Australian Women’s Weekly NZ|June 2020
Helen, of course, has spent her working life in character and with each comes a painted face and a wardrobe, but she’s also talking about the character of your looks, that unique combination of lines, features and shapes that make you, you. Conforming to an ideal concept of what beauty means has always held women back and destroys inner confidence, which Helen says is exactly what beauty products should be supporting. She advises minimal, pared-back make-up as you get older, though she’s also a keen supporter of a slash of red lipstick.
Helen was thrilled when she was first asked to be a face of L’Oréal back in 2014, and right from the get-go talked about the importance of representing older women as they really are and how the role of cosmetics is to make the most of women’s natural looks. She was hired after a survey ranked her as the most appealing example of a positive attitude to ageing. L’Oréal was smart. The cosmetics giant knew that with Helen Mirren in their camp, women would listen. “I’m not good-looking and I never was,” she said. “But I was always okay-looking and I’m keen to stay that way ... I hope I can inspire other women towards greater confidence by making the most of their natural good looks.”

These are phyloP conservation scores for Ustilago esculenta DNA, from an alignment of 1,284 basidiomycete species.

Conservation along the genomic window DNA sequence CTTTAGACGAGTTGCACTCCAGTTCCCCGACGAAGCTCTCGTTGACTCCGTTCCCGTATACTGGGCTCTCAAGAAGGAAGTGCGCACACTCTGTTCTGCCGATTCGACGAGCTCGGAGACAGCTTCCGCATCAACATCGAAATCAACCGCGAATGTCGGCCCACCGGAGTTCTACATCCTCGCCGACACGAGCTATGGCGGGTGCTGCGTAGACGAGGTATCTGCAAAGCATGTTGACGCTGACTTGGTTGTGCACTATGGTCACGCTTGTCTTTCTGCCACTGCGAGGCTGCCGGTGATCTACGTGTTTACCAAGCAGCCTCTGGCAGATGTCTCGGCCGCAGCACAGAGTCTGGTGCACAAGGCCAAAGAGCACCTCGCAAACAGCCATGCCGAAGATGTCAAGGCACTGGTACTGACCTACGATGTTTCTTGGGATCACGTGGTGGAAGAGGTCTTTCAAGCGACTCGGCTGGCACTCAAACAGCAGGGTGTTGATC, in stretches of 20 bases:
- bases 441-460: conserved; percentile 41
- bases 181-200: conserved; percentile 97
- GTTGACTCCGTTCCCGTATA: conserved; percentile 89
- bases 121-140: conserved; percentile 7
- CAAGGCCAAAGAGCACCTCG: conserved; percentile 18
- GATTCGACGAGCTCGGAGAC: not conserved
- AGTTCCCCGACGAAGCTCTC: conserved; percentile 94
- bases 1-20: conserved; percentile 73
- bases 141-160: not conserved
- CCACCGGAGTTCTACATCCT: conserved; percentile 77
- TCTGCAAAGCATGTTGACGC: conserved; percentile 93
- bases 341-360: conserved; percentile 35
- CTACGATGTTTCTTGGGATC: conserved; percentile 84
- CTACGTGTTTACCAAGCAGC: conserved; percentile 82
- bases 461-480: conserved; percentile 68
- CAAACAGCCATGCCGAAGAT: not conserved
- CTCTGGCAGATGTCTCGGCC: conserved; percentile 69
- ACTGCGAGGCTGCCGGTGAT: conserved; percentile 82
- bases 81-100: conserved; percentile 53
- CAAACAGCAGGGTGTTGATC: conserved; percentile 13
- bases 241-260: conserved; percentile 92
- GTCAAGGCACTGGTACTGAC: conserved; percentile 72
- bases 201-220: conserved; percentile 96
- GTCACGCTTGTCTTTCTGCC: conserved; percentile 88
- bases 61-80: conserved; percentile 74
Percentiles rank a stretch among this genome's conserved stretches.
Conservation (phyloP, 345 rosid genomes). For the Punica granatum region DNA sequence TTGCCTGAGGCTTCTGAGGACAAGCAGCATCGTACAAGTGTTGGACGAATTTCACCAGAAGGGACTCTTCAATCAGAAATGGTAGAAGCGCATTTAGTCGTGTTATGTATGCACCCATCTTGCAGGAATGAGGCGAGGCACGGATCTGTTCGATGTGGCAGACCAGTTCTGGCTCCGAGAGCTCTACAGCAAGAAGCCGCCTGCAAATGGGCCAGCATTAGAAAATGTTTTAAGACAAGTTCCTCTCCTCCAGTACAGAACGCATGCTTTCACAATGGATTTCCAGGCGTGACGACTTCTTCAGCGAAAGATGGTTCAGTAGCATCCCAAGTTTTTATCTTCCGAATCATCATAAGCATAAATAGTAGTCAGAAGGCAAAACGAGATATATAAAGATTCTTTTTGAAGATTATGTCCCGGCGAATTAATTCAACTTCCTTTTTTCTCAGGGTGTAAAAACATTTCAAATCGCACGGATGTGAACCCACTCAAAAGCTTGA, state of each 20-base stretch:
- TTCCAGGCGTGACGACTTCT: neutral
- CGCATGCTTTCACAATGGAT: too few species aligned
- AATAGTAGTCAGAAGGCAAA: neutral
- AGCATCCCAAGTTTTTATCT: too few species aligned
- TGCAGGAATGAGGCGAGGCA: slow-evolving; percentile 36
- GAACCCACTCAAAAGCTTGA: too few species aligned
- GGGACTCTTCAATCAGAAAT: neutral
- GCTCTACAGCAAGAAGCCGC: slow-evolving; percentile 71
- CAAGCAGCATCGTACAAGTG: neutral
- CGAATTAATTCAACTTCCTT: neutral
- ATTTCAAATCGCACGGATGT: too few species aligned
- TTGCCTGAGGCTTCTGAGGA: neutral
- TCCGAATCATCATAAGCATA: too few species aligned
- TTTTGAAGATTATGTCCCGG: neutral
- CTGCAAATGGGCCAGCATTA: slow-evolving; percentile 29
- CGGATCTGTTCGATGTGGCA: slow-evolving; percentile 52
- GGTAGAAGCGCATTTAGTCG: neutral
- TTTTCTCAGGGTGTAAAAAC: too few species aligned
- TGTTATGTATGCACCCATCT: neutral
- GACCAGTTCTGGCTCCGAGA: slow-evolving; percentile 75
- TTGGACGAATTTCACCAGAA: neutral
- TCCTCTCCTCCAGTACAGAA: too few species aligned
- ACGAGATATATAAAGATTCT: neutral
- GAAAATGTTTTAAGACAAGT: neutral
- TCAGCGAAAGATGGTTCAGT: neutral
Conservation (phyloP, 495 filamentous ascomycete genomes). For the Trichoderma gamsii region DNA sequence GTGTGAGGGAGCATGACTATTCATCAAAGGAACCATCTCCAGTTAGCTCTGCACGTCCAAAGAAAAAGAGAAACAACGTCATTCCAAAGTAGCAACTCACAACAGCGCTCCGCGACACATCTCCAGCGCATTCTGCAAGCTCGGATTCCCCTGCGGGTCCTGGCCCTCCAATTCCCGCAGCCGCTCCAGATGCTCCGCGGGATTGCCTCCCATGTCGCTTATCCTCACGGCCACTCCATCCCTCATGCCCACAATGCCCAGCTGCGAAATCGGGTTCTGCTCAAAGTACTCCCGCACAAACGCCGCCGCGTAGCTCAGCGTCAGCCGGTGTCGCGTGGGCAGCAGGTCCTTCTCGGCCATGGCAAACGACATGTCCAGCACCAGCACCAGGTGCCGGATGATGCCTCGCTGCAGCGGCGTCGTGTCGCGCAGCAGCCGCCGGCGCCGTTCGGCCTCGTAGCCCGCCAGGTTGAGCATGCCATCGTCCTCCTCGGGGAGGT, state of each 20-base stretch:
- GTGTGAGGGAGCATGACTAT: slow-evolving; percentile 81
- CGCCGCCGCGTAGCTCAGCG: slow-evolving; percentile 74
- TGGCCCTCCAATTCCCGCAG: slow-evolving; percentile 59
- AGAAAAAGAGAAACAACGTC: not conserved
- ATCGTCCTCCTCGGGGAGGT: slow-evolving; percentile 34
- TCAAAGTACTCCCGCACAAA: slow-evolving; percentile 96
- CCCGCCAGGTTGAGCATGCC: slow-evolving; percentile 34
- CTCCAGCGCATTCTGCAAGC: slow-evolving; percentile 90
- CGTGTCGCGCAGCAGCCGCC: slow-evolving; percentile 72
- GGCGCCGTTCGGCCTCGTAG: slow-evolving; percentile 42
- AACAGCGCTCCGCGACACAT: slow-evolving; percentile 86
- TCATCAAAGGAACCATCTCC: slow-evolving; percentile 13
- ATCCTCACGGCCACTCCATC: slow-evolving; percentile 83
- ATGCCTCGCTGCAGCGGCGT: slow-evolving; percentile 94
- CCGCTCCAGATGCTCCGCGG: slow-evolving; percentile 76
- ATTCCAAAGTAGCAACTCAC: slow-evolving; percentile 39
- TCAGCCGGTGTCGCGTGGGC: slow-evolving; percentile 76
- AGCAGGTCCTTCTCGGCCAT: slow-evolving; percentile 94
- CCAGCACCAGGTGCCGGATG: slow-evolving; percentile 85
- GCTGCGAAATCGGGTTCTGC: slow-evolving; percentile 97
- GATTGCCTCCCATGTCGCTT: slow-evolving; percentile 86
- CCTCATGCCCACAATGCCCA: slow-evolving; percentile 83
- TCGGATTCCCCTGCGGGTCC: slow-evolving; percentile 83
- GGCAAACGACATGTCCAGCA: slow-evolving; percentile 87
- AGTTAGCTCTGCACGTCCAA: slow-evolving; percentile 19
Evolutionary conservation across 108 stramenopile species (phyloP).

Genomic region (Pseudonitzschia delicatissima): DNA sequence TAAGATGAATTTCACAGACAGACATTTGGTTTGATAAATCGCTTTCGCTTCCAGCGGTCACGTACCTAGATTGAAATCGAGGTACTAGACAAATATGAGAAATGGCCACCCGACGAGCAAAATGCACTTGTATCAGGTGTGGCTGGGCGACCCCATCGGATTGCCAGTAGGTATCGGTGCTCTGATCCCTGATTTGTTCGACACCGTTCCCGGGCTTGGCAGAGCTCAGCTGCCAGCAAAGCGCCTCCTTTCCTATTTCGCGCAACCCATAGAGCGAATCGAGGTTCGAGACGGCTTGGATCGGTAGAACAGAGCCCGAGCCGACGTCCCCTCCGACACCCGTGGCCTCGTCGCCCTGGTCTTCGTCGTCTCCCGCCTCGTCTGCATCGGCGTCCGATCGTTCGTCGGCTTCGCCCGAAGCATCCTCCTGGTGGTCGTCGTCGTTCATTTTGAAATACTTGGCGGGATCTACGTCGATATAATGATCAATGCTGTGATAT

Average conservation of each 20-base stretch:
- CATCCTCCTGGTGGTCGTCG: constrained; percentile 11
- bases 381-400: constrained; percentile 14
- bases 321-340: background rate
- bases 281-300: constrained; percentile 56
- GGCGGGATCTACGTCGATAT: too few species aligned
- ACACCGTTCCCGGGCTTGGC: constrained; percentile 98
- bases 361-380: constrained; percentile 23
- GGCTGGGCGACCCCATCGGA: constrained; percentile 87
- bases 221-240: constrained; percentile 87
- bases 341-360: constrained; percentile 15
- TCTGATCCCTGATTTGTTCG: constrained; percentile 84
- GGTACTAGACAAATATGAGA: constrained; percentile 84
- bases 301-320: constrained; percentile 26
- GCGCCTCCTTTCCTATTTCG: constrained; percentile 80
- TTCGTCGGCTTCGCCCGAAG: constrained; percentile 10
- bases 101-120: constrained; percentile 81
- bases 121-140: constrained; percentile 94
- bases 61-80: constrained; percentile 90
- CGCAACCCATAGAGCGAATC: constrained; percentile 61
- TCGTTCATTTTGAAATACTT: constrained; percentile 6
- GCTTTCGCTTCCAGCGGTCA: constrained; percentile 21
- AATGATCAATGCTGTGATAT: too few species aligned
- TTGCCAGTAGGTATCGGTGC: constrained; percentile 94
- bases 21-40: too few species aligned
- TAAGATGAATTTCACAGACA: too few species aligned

It is this authenticity and her determination to speak her mind that makes Helen Mirren so popular. In a profession that trades on women’s looks, Helen has fought against sexist attitudes and always seen herself as a feminist. But she is the first to admit that as a 20 and 30-something she was racked with insecurity and buried herself in her work.
Even though she is now a multi-award-winning Hollywood star, she still sees herself as primarily a stage actress, and her career began in her teens when she was accepted by the UK’s National Youth Theatre. Very quickly she was cast in lead roles and played an incisive Cleopatra in the famous Old Vic Theatre. In her biography In the Frame she writes, “I loved the power and passion of that role”, and despite having to overcome “a great physical shyness”, Helen’s performance was dazzling, launching her career.
At 20 she became the youngest ever actor asked to join the Royal Shakespeare Company. She picked an agent from the many wanting to take her on and fielded offers of acting work which are still flooding in 55 years later. A telling memory from that time is of what she calls “a gruesome film audition” with British director Michael Winner. “He earned my eternal disdain and anger by asking me to stand up and turn around, as if I was a slave in a market,” she writes. “It was humiliating, and even more humiliating was the fact that I did not have the balls to overturn his desk and tell him to bugger off.”
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